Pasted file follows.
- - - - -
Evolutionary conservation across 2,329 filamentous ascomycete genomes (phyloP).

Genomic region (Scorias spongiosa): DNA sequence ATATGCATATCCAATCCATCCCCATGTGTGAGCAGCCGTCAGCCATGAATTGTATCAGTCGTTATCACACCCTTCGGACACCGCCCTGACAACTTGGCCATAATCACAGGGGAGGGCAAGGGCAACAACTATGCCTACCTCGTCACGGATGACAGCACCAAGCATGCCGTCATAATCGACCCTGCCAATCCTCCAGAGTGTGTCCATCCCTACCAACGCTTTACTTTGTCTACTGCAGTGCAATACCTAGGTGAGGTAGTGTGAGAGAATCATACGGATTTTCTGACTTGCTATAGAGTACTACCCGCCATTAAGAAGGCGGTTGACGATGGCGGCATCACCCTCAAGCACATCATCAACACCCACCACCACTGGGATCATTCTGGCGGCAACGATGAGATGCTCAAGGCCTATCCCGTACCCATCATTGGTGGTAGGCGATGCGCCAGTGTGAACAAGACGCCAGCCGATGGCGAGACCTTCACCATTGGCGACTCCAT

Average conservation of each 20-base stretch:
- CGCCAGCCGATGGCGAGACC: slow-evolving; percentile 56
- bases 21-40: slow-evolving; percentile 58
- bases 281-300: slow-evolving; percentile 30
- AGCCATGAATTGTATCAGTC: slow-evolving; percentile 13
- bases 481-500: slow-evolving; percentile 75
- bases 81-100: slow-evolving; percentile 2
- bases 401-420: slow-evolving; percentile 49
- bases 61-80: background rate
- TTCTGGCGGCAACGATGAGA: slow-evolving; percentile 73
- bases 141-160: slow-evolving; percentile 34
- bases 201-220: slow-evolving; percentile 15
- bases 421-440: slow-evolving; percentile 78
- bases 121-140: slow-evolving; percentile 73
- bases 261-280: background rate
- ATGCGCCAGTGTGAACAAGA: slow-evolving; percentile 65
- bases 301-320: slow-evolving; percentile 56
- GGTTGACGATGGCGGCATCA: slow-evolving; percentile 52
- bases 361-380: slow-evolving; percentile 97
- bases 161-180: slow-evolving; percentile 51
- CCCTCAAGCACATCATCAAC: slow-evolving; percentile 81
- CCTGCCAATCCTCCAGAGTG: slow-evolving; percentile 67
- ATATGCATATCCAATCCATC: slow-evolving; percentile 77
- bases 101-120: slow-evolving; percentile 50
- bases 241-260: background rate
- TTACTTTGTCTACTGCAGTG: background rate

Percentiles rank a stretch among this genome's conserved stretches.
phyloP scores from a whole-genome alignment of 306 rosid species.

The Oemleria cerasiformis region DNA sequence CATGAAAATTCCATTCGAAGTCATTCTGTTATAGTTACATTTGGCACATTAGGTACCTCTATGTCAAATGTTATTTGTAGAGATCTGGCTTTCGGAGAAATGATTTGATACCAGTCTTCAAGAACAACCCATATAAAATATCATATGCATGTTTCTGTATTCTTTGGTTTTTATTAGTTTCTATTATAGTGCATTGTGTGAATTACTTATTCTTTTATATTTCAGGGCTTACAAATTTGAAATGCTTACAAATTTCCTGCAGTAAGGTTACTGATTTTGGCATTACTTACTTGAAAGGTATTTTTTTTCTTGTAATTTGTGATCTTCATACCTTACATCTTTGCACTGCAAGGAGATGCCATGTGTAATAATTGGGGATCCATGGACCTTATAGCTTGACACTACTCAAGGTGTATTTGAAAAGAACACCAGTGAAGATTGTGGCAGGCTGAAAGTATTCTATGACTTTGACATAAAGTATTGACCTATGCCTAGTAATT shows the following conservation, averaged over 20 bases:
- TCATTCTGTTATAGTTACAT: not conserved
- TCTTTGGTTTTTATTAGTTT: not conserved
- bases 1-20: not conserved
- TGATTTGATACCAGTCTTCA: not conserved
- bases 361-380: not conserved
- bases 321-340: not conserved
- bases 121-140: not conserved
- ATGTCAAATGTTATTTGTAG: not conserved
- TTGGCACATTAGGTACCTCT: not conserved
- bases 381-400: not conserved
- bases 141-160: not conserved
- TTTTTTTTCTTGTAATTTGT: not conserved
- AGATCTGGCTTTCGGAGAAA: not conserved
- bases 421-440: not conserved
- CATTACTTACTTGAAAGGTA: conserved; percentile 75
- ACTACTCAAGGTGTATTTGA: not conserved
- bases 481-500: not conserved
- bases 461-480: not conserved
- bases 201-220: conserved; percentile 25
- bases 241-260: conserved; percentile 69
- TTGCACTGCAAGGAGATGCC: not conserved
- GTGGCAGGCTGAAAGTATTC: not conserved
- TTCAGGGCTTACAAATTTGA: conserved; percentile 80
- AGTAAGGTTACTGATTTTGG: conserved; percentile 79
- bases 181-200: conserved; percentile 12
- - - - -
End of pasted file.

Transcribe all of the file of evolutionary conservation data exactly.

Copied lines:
Evolutionary conservation across 2,329 filamentous ascomycete genomes (phyloP).

Genomic region (Scorias spongiosa): DNA sequence ATATGCATATCCAATCCATCCCCATGTGTGAGCAGCCGTCAGCCATGAATTGTATCAGTCGTTATCACACCCTTCGGACACCGCCCTGACAACTTGGCCATAATCACAGGGGAGGGCAAGGGCAACAACTATGCCTACCTCGTCACGGATGACAGCACCAAGCATGCCGTCATAATCGACCCTGCCAATCCTCCAGAGTGTGTCCATCCCTACCAACGCTTTACTTTGTCTACTGCAGTGCAATACCTAGGTGAGGTAGTGTGAGAGAATCATACGGATTTTCTGACTTGCTATAGAGTACTACCCGCCATTAAGAAGGCGGTTGACGATGGCGGCATCACCCTCAAGCACATCATCAACACCCACCACCACTGGGATCATTCTGGCGGCAACGATGAGATGCTCAAGGCCTATCCCGTACCCATCATTGGTGGTAGGCGATGCGCCAGTGTGAACAAGACGCCAGCCGATGGCGAGACCTTCACCATTGGCGACTCCAT

Average conservation of each 20-base stretch:
- CGCCAGCCGATGGCGAGACC: slow-evolving; percentile 56
- bases 21-40: slow-evolving; percentile 58
- bases 281-300: slow-evolving; percentile 30
- AGCCATGAATTGTATCAGTC: slow-evolving; percentile 13
- bases 481-500: slow-evolving; percentile 75
- bases 81-100: slow-evolving; percentile 2
- bases 401-420: slow-evolving; percentile 49
- bases 61-80: background rate
- TTCTGGCGGCAACGATGAGA: slow-evolving; percentile 73
- bases 141-160: slow-evolving; percentile 34
- bases 201-220: slow-evolving; percentile 15
- bases 421-440: slow-evolving; percentile 78
- bases 121-140: slow-evolving; percentile 73
- bases 261-280: background rate
- ATGCGCCAGTGTGAACAAGA: slow-evolving; percentile 65
- bases 301-320: slow-evolving; percentile 56
- GGTTGACGATGGCGGCATCA: slow-evolving; percentile 52
- bases 361-380: slow-evolving; percentile 97
- bases 161-180: slow-evolving; percentile 51
- CCCTCAAGCACATCATCAAC: slow-evolving; percentile 81
- CCTGCCAATCCTCCAGAGTG: slow-evolving; percentile 67
- ATATGCATATCCAATCCATC: slow-evolving; percentile 77
- bases 101-120: slow-evolving; percentile 50
- bases 241-260: background rate
- TTACTTTGTCTACTGCAGTG: background rate

Percentiles rank a stretch among this genome's conserved stretches.
phyloP scores from a whole-genome alignment of 306 rosid species.

The Oemleria cerasiformis region DNA sequence CATGAAAATTCCATTCGAAGTCATTCTGTTATAGTTACATTTGGCACATTAGGTACCTCTATGTCAAATGTTATTTGTAGAGATCTGGCTTTCGGAGAAATGATTTGATACCAGTCTTCAAGAACAACCCATATAAAATATCATATGCATGTTTCTGTATTCTTTGGTTTTTATTAGTTTCTATTATAGTGCATTGTGTGAATTACTTATTCTTTTATATTTCAGGGCTTACAAATTTGAAATGCTTACAAATTTCCTGCAGTAAGGTTACTGATTTTGGCATTACTTACTTGAAAGGTATTTTTTTTCTTGTAATTTGTGATCTTCATACCTTACATCTTTGCACTGCAAGGAGATGCCATGTGTAATAATTGGGGATCCATGGACCTTATAGCTTGACACTACTCAAGGTGTATTTGAAAAGAACACCAGTGAAGATTGTGGCAGGCTGAAAGTATTCTATGACTTTGACATAAAGTATTGACCTATGCCTAGTAATT shows the following conservation, averaged over 20 bases:
- TCATTCTGTTATAGTTACAT: not conserved
- TCTTTGGTTTTTATTAGTTT: not conserved
- bases 1-20: not conserved
- TGATTTGATACCAGTCTTCA: not conserved
- bases 361-380: not conserved
- bases 321-340: not conserved
- bases 121-140: not conserved
- ATGTCAAATGTTATTTGTAG: not conserved
- TTGGCACATTAGGTACCTCT: not conserved
- bases 381-400: not conserved
- bases 141-160: not conserved
- TTTTTTTTCTTGTAATTTGT: not conserved
- AGATCTGGCTTTCGGAGAAA: not conserved
- bases 421-440: not conserved
- CATTACTTACTTGAAAGGTA: conserved; percentile 75
- ACTACTCAAGGTGTATTTGA: not conserved
- bases 481-500: not conserved
- bases 461-480: not conserved
- bases 201-220: conserved; percentile 25
- bases 241-260: conserved; percentile 69
- TTGCACTGCAAGGAGATGCC: not conserved
- GTGGCAGGCTGAAAGTATTC: not conserved
- TTCAGGGCTTACAAATTTGA: conserved; percentile 80
- AGTAAGGTTACTGATTTTGG: conserved; percentile 79
- bases 181-200: conserved; percentile 12